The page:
I keep a blog at GS and today's entry touched on this game, so I thought I'd share it with you all.
The MMORPG, genre of the addicted and compulsive, never really appealed to me, largely because it seemed like a bunch of generic fantasy-types running around levelling up endlessly, for God knows what reason. But then Square had to come along and inject their Final Fantasy series with the online virus, and although I'm not generally a completist, there are a few things that I must have EVERYTHING of... and Final Fantasy games are one of those things (though you won't find me ponying up the dough for the GBA FF Origins... I'll play the one that won't ever havea dead save battery, thanks).
After successfully changing jobs this summer, I decided to follow a good friend of mine and try out FFXI. It would be my first MMORPG, and I was both excited and a little scared I'd blow a lot of cash.
So I prepared. I picked up Logitech's superb NetPlay controller, which has Dual Shock configurations at each end and a roughly laptop-sized keyboard across the middle of the large controller, the strategy guide for the game, since I'd never played a game remotely like this before (2 hours of .hack was it), Sony's Network Adapter, and an extra $5 fee to my cable provider, since I don't use a router, and I can't trick the provider the way I can with my Xbox *ahem*.
So after a few weeks of studying the guide (which I now realize is not a very good guide at all, but as a beginner, it is a fair help), I installed the game over a period of many, many, many, many hours, even with broadband. And once I got on, it was easily the most intimidating game I had ever played.
It's like driving shift without knowing what a car is. You realize that everything has a turn, kind of, and there's a delay for action, and overall it plays like a menu-driven action/rpg... but the persistent online world is totally different. Player-driven economies, several jobs to level, quests and missions that can be picked up at whim or left by the wayside whenever one chooses, and literally thousands of people. It's a total overload.
But I played the game pretty often, usually two to six hours a day, and began to gain an understanding of the game, and my role within it (first and foremost, I'm a Red Mage, and I love it). I also took my girlfriend and got HER hooked (she's a Bard and White Mage, and she's darn good at it), and now we've got a house with her, me, three cats, and a video game that literally sees play EVERY SINGLE DAY.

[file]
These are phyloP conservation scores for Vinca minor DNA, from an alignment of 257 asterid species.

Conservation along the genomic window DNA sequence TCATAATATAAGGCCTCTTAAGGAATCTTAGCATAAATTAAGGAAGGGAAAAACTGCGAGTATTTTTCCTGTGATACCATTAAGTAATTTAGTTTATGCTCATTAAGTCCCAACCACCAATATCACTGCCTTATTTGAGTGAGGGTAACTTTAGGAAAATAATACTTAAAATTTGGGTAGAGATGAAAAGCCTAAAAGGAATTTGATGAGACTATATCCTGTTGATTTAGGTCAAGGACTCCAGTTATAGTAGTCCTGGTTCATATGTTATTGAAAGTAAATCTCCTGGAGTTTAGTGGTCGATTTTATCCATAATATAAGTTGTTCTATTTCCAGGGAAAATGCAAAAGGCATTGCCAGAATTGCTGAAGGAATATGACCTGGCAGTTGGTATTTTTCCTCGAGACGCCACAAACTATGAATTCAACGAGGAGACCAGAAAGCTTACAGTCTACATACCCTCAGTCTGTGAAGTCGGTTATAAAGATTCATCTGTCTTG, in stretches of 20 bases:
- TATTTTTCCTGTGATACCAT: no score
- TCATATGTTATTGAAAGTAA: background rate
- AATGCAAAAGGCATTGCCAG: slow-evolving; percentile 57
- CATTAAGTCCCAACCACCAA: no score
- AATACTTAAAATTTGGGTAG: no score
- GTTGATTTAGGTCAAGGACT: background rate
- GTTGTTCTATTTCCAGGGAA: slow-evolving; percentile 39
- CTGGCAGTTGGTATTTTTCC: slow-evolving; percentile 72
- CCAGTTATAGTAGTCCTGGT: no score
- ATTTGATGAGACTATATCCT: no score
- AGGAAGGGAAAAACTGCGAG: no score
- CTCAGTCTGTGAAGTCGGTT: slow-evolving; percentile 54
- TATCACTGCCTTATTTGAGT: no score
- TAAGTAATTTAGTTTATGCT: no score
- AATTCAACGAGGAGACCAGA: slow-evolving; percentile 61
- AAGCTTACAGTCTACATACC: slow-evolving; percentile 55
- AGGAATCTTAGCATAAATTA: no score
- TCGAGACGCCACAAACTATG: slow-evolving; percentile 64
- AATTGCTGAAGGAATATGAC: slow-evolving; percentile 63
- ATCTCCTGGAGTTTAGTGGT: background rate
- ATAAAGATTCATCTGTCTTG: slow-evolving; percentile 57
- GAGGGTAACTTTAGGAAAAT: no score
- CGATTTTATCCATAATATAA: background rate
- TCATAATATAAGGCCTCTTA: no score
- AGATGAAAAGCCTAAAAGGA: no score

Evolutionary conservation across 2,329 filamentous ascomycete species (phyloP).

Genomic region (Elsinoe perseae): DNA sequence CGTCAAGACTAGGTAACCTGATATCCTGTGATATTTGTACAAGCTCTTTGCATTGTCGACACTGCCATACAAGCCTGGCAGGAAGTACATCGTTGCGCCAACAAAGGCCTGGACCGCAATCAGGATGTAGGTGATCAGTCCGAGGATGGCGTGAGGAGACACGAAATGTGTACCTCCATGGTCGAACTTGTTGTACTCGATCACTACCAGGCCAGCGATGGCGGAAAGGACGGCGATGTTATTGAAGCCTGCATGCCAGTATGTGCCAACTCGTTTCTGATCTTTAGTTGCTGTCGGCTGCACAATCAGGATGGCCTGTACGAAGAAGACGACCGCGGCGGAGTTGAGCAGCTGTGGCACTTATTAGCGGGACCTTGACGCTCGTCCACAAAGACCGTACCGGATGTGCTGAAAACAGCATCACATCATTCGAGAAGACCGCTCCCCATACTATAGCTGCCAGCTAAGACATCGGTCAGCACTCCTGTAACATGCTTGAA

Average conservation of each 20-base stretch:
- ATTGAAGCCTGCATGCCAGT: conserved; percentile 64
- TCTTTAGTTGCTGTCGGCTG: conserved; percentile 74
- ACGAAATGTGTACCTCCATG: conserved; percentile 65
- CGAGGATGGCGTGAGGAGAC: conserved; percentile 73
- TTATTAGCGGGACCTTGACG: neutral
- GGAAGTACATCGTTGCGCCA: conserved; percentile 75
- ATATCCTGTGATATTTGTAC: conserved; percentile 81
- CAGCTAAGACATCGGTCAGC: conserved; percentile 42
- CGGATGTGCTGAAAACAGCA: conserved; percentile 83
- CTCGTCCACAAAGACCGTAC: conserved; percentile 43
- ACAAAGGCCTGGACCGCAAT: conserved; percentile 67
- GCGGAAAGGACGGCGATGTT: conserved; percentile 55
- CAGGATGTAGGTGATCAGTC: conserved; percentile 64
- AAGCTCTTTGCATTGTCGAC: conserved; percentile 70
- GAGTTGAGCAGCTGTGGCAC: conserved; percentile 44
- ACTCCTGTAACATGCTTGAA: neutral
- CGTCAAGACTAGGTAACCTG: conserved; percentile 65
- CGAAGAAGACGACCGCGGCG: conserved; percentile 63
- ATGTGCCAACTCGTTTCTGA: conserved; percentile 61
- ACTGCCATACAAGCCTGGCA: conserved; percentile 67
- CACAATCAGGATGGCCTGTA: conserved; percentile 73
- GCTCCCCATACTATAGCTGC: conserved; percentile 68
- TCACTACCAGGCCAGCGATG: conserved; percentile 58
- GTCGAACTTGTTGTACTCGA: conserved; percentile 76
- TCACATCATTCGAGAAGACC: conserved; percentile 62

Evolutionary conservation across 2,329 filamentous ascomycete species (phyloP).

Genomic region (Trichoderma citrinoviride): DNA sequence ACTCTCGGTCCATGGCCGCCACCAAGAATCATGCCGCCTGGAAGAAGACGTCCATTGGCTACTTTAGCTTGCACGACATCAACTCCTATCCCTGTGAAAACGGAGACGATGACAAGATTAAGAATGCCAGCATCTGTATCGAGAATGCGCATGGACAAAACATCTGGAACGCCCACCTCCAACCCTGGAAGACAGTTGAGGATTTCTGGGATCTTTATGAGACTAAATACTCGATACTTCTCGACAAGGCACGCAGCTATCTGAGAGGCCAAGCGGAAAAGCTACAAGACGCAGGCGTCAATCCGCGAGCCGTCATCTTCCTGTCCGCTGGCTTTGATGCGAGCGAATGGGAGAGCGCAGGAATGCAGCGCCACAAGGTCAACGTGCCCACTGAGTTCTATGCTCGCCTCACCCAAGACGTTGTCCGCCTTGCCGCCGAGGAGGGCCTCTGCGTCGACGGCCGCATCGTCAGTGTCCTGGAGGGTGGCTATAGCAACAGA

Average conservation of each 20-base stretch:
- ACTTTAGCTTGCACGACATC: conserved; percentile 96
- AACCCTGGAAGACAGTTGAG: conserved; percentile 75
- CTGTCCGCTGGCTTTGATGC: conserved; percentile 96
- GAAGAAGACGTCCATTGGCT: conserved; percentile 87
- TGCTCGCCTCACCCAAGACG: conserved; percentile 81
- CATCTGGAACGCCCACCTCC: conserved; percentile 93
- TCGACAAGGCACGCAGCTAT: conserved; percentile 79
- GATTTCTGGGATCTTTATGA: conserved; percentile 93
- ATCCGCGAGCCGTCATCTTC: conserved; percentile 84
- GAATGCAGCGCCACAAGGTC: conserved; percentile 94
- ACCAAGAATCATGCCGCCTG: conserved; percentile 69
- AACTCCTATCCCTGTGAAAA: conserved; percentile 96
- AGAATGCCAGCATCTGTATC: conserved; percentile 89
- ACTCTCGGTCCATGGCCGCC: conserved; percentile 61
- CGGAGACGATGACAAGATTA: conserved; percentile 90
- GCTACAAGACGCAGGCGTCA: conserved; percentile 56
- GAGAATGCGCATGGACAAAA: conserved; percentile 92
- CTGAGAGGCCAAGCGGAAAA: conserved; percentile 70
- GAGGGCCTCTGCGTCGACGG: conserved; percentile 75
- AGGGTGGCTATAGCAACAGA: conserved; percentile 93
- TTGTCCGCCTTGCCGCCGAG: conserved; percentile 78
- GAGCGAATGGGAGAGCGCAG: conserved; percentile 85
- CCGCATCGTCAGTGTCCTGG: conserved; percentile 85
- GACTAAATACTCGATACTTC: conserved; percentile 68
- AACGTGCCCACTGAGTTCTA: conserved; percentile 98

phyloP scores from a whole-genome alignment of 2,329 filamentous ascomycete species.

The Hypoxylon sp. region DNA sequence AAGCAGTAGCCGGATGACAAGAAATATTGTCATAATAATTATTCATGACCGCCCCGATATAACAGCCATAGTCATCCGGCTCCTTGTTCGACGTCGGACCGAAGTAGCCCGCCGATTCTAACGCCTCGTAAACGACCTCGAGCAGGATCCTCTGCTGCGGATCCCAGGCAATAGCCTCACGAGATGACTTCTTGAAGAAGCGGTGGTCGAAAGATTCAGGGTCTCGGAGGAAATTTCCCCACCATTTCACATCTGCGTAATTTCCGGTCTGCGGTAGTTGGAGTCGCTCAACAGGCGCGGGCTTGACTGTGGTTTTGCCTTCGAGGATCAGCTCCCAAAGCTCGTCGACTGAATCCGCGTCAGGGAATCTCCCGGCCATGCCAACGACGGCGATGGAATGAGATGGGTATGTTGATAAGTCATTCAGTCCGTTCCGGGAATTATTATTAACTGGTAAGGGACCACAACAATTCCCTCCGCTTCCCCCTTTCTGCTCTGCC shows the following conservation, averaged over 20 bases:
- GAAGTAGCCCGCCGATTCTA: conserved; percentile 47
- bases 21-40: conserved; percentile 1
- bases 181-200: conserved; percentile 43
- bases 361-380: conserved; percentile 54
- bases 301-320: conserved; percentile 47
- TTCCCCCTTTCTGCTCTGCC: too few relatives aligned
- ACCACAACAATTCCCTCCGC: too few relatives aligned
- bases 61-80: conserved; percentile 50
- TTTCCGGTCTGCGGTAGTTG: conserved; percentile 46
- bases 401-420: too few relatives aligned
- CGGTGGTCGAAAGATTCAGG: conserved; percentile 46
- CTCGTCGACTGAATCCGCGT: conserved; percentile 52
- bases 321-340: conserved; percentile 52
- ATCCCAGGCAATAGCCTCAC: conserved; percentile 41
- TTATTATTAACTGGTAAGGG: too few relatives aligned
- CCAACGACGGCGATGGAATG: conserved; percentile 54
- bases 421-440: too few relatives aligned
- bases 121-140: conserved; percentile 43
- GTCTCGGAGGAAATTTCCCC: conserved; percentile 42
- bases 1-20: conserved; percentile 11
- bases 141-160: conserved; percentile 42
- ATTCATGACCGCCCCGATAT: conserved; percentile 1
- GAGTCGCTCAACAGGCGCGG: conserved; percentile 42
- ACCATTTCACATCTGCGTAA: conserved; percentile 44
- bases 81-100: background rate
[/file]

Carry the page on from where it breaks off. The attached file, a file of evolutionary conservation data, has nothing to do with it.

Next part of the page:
What's interesting, to me, is that it's not so much the monetary cost that makes FFXI and games ofits ilk so pricey. To be honest, dollar for hour, it's the cheapest game I've ever bought, and that includes all of the peripherals and the $90 game with HDD itself.
It takes TIME, and when I say TIME, I mean TIME. Now, my girlfriend and I are actually light players, logging 3-5 hours a day. That's right; we're CASUAL, or LIGHT, players. Some people seem to play 8-10 hours a day MINIMUM, whereas with us, that's a once in a while thing (or for my girlfriend, days off, but taht'sa nother topic for another day).
I have logged over 500 hours in this game over the past four months.
Think about that. 500 HOURS. And it's a mixed blessing.
On one hand, I am currently spending less money on frivolous **** than ever. I limited myself to four games this fall, and so far, I'm sticking to it. I bought Fable and SH: Covenant, and will get Ace Combat 5 and Halo 2. That's it. And when I look at my backlog, with games I haven't even STARTED yet, and when I look at the time I've put into the games I've picked up this fall already, I know ti's good that I have limits, because I just don't have the time to get more games anbd actually put them through the paces. And so I don't get more games. It's actually very good for me, financially, even with the monthly charges and large initial investment of funds.
And because my girlfriend and I both play, we don't play too much. She gets home from work and hops online to play. About four hours later I get home from work, we hang out and talk and have dinner, maybe watch some TV, and then she goes to bed and I go play the game. It's a nice balance, really.
So it's odd, really, that a game like this has helped me achieve better financial control, to value the time I spend with my girlfriend (because I don't just want to work all day, come home and play all night), and also get to play a game that's a whole lot of fun. It demands a lot of time and quite an investment towards the whole process, but that's the price it asks. And for some people, a game like this is destructive, and some people are unable to control themselve, which is unfortunate. But for me, it's been a positive experience.